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Kelly Schmidt

State Treasurer Kelly Schmidt testifies on a bill clarifying North Dakota oil extraction tax allocations March 13. 

A North Dakota legislative panel voted to give state Treasurer Kelly Schmidt a larger raise Monday, a move that is expected to face some resistance when it goes before the full Legislature.

The House-Senate compromise budget bill would give Schmidt an 8% raise effective July 1, matching her salary with the state auditor, secretary of state and insurance commissioner. Schmidt is currently the lowest-paid statewide elected official with an annual salary of $99,881.

The Senate had agreed to the raise earlier in the session, but the House voted to give her pay bumps of 2% and 2.5% percent in the next two-year budget cycle. That would match what state employees are receiving.

A 2011 legislative report showed the treasurer's pay matched that of the auditor, insurance commissioner, tax commissioner and others at the turn of the century but has since fallen behind. Schmidt is a Republican first elected in 2004.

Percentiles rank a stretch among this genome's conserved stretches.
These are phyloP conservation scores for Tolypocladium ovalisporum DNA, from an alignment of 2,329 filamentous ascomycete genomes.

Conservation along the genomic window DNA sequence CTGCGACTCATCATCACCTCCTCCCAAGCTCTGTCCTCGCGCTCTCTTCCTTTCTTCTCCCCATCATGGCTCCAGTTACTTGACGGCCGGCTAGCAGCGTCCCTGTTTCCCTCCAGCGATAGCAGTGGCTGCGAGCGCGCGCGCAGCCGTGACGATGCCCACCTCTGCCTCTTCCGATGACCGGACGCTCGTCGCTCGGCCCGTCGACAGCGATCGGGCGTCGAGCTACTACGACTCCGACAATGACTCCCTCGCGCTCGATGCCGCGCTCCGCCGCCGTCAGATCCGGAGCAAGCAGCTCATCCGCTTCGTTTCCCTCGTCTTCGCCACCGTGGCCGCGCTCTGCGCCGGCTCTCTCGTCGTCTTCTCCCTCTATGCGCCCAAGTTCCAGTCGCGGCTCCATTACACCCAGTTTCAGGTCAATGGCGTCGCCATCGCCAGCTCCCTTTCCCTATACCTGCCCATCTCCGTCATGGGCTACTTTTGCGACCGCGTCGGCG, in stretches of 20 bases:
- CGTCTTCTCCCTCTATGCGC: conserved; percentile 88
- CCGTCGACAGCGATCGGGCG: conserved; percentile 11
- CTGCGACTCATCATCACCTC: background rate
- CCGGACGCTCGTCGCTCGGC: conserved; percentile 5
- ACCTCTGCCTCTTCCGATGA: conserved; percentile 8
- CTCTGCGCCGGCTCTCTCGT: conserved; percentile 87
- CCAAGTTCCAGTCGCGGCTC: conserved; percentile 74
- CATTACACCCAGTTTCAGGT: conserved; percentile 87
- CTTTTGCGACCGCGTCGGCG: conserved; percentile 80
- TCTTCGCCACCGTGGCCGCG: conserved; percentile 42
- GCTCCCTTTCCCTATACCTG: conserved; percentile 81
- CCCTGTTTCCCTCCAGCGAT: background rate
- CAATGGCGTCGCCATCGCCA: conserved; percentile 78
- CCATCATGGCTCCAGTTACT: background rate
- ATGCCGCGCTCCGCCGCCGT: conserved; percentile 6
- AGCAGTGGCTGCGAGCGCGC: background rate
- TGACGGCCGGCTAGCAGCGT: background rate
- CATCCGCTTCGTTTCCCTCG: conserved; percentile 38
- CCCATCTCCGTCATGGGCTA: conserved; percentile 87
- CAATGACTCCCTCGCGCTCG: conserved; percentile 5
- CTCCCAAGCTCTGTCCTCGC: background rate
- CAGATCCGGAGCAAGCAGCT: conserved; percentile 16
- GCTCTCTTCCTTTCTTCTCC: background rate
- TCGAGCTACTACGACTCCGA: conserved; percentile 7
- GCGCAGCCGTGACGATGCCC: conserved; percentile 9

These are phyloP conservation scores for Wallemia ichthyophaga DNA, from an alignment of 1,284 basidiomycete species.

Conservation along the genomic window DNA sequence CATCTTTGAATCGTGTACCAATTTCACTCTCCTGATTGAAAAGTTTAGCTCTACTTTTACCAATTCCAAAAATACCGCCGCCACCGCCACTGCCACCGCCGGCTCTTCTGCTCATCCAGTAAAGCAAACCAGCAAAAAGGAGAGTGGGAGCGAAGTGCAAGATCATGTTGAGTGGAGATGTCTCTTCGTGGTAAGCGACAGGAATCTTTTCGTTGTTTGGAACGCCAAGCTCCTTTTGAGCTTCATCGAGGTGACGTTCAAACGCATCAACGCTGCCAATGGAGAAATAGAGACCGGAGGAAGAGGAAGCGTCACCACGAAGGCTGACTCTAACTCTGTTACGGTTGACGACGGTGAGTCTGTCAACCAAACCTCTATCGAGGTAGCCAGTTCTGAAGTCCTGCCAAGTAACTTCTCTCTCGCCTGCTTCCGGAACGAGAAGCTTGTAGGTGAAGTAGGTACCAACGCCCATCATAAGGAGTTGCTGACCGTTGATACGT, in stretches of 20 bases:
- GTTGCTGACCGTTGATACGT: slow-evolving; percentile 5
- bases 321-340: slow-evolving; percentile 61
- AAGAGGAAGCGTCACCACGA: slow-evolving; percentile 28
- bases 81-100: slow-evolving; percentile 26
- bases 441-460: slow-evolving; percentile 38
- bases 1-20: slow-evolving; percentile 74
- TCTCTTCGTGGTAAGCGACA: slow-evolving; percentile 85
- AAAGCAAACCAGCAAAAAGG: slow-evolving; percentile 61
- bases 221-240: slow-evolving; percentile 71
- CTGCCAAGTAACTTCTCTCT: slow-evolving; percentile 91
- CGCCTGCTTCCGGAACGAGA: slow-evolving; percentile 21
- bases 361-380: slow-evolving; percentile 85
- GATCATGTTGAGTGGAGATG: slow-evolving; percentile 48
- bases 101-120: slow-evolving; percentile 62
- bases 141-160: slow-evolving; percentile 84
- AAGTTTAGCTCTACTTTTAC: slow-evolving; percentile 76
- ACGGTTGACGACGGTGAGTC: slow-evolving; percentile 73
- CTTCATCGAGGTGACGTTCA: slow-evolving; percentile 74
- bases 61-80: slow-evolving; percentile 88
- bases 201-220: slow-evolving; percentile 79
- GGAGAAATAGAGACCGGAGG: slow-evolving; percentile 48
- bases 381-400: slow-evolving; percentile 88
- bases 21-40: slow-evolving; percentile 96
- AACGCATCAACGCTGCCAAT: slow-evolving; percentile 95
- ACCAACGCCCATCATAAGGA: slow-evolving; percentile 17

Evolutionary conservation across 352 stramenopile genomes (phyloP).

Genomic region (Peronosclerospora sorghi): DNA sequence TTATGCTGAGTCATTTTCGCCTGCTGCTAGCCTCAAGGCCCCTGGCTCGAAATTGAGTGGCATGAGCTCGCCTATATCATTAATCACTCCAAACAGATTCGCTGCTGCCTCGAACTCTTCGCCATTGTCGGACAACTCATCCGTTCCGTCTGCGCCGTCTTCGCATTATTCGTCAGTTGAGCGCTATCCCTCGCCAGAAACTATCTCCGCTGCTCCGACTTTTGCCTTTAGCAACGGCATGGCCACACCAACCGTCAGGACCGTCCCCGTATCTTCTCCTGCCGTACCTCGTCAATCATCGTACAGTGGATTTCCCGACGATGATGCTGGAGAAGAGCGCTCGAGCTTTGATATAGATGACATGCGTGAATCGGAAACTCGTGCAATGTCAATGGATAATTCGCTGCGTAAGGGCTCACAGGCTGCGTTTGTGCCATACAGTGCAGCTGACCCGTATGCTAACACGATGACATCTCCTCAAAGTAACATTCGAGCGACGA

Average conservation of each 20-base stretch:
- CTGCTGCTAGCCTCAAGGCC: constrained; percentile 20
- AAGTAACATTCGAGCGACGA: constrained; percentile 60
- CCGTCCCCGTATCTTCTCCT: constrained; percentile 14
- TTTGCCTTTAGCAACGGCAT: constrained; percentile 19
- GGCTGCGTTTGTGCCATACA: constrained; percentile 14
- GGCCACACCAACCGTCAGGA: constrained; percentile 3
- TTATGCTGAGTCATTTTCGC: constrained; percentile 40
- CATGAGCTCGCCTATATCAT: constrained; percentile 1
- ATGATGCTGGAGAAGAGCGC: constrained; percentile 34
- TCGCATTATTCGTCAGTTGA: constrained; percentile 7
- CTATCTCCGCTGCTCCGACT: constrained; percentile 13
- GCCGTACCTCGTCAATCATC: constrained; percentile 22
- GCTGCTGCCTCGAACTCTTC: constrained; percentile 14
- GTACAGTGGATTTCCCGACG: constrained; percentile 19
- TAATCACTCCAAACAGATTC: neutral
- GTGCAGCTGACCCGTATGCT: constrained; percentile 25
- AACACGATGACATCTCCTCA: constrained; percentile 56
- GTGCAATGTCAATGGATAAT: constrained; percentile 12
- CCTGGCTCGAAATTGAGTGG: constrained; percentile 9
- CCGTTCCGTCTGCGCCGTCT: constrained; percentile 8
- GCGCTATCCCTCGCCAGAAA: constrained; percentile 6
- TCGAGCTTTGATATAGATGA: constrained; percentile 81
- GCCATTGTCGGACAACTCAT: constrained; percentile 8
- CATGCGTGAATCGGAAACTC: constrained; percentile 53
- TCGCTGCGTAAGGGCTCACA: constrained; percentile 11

"It brings her up to the level of the other constitutionally elected offices," said Sen. Brad Bekkedahl, R-Williston, a member of the conference committee that approved the raise.

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Bekkedahl said this session's news that millions of dollars in oil tax money had been misallocated didn't factor into legislators' decision-making about Schmidt's raise. Schmidt, whose office is responsible for distributing state funds, has maintained she was following legal advice on the allocations.

But the pay increase is expected to face some pushback. House Minority Leader Josh Boschee, D-Fargo, questioned how lawmakers could justify giving Schmidt a larger bump than state workers.

Schmidt's office is the smallest agency headed by an elected official in North Dakota with just seven full-time equivalent positions and a two-year budget of more than $1.7 million. She is a member of several state panels, including the Land Board, which manages the state's trust land assets.

The Senate had also approved a higher salary for Agriculture Commissioner Doug Goehring, but that was similarly reduced in the House. Sen. Terry Wanzek, R-Jamestown, said a conference committee debating that office's budget hasn't reached a decision on his salary.

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